I’m not saying Steve ripped off my book, or even knew it existed. Steve Martin is a brilliant comedian, playwright and novelist. I’m thrilled that we had the exact same idea. And that I had it seven years earlier.
I… b-but…. whaaa?…. *sputters incoherently* [Techland]
Celebrated Goosebumps author Stephen King churned out a new book, Under the Dome, which features a town encased in a giant dome (possible metaphor???), which The Internet immediately declared to be a rip-off of The Simpsons Movie, which was of course the first movie to feature a dome. King denied these grave charges of plagiarism, claiming to have come up with the plot when he started the story in the 1970s, which pre-dates The Simpsons by a week or two. He further attempted to prove his innocence by scanning the first 60 pages of his manuscript, typed out in their original IBM typescript, which should erase any lingering doubts because faking old typewriter fonts is impossible.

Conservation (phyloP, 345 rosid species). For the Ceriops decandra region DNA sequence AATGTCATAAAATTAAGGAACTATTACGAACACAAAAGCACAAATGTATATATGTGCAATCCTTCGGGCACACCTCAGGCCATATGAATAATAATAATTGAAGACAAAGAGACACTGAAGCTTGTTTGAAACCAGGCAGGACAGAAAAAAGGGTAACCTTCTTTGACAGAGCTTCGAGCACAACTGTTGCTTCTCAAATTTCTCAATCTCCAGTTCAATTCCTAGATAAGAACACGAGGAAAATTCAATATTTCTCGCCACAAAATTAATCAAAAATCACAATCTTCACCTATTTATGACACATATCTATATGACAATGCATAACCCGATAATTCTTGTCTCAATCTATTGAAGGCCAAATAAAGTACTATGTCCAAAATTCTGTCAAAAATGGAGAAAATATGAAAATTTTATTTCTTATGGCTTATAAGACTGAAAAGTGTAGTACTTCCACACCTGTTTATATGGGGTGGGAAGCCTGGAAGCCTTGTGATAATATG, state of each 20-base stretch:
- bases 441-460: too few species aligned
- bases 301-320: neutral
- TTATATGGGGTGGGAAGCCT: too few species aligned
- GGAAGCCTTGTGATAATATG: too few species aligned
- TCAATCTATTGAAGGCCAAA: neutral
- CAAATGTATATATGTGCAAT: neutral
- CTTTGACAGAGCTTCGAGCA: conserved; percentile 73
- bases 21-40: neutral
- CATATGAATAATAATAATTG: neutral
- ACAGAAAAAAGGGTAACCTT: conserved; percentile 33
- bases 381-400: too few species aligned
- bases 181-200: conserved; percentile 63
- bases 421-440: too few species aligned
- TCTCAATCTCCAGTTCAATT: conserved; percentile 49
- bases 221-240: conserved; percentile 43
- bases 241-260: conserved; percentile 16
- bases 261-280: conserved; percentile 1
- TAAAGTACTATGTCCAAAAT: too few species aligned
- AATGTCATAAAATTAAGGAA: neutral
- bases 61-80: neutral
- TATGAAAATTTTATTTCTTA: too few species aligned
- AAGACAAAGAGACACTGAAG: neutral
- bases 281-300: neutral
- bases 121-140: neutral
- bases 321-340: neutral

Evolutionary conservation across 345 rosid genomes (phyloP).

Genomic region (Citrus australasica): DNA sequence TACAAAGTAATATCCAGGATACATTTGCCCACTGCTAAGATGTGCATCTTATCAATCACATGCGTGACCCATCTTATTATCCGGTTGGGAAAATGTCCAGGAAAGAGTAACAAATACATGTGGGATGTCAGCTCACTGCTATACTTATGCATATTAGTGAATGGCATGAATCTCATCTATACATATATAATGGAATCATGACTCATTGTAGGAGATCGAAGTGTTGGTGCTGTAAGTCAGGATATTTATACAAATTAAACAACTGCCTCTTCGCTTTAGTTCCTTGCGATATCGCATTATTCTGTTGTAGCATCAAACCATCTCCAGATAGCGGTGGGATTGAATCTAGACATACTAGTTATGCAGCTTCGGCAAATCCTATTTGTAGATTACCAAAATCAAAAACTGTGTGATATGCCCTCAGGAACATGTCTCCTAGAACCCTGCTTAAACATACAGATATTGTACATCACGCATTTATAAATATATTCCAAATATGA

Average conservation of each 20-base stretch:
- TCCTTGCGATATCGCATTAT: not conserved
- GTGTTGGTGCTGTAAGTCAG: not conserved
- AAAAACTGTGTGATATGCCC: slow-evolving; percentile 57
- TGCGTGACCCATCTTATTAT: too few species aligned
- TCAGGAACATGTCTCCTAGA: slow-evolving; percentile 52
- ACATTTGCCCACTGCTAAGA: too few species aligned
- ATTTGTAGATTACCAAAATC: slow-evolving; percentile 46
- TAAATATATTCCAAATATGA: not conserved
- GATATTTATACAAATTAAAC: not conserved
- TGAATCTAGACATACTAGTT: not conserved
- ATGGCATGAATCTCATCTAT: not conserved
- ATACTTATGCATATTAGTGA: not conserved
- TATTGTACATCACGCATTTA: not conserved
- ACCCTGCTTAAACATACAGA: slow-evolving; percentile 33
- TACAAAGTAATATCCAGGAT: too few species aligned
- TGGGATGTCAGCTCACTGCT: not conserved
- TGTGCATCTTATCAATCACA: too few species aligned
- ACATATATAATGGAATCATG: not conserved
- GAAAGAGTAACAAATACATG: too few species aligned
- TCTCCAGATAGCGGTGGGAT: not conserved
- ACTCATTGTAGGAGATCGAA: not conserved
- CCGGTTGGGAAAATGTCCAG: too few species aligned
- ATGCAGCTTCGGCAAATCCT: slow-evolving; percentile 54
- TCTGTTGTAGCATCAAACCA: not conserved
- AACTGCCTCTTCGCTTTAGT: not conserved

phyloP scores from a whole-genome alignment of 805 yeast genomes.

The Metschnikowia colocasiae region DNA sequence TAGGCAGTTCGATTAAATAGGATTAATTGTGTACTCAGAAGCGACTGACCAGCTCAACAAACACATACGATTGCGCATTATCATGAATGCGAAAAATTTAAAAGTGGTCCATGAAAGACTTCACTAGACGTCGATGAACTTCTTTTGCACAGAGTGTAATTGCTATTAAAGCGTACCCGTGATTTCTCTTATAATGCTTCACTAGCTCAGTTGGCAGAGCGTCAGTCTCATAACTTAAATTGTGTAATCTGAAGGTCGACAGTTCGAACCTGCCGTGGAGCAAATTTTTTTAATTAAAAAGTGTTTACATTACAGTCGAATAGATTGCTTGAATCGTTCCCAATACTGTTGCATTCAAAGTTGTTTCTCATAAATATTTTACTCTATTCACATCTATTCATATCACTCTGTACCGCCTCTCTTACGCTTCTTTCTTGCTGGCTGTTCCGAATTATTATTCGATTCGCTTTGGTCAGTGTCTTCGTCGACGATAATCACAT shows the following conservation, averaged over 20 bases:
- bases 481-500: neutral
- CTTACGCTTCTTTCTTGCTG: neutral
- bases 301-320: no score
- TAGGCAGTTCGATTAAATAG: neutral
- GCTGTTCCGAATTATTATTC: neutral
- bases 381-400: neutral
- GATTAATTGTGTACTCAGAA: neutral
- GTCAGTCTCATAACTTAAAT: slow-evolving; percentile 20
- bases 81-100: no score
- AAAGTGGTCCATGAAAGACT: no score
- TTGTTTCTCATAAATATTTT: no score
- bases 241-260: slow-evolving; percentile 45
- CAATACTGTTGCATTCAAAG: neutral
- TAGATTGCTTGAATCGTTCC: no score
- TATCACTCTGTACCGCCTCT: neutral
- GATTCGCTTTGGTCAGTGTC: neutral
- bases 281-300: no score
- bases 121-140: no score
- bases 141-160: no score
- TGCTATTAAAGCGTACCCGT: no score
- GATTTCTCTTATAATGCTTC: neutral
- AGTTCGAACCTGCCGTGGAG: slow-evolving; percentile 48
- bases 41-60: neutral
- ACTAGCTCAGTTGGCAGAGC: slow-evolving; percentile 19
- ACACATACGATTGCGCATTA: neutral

Wikipedia user “a metal shard” has blown the doors off the biggest plagiarism scandal to rock the animation world since the Lion King/Kimba the White Lion fiasco of 1994:
Neon Genesis: Evangelion—theme?
While viewing the movie, I was reminded several times throughout of the old Anime: 1. The corporation EPA and their helicopters = NGE’s EVA and their large scale assaults + heli’s are almost identical 2. Dome = Angel’s shields (were they called AT Fields?) 3. Homer’s Epiphany = Shinji’s numerous experiences, almost identical, with the clapping hands and such, 3.5 the boob-ladie’s blowing into Homer’s mouth remind me of the NGA’s women cleavage and kissing scene (during Shinji’s dream?). 4. Homer’s pig = Masato’s penguin
A naysayer attempts to shoot down his theories, forcing a metal shard to respond with these sage words of wisdom: “Maybe if you had seen the anime show, watched the movies, played the games, read the manga, or set foot in Japan, you wouldn’t be so quick to claim that I was implying anything…” Don’t let the bastards grind you down, a metal shard! Keep on fighting the good fight! [Wikipedia]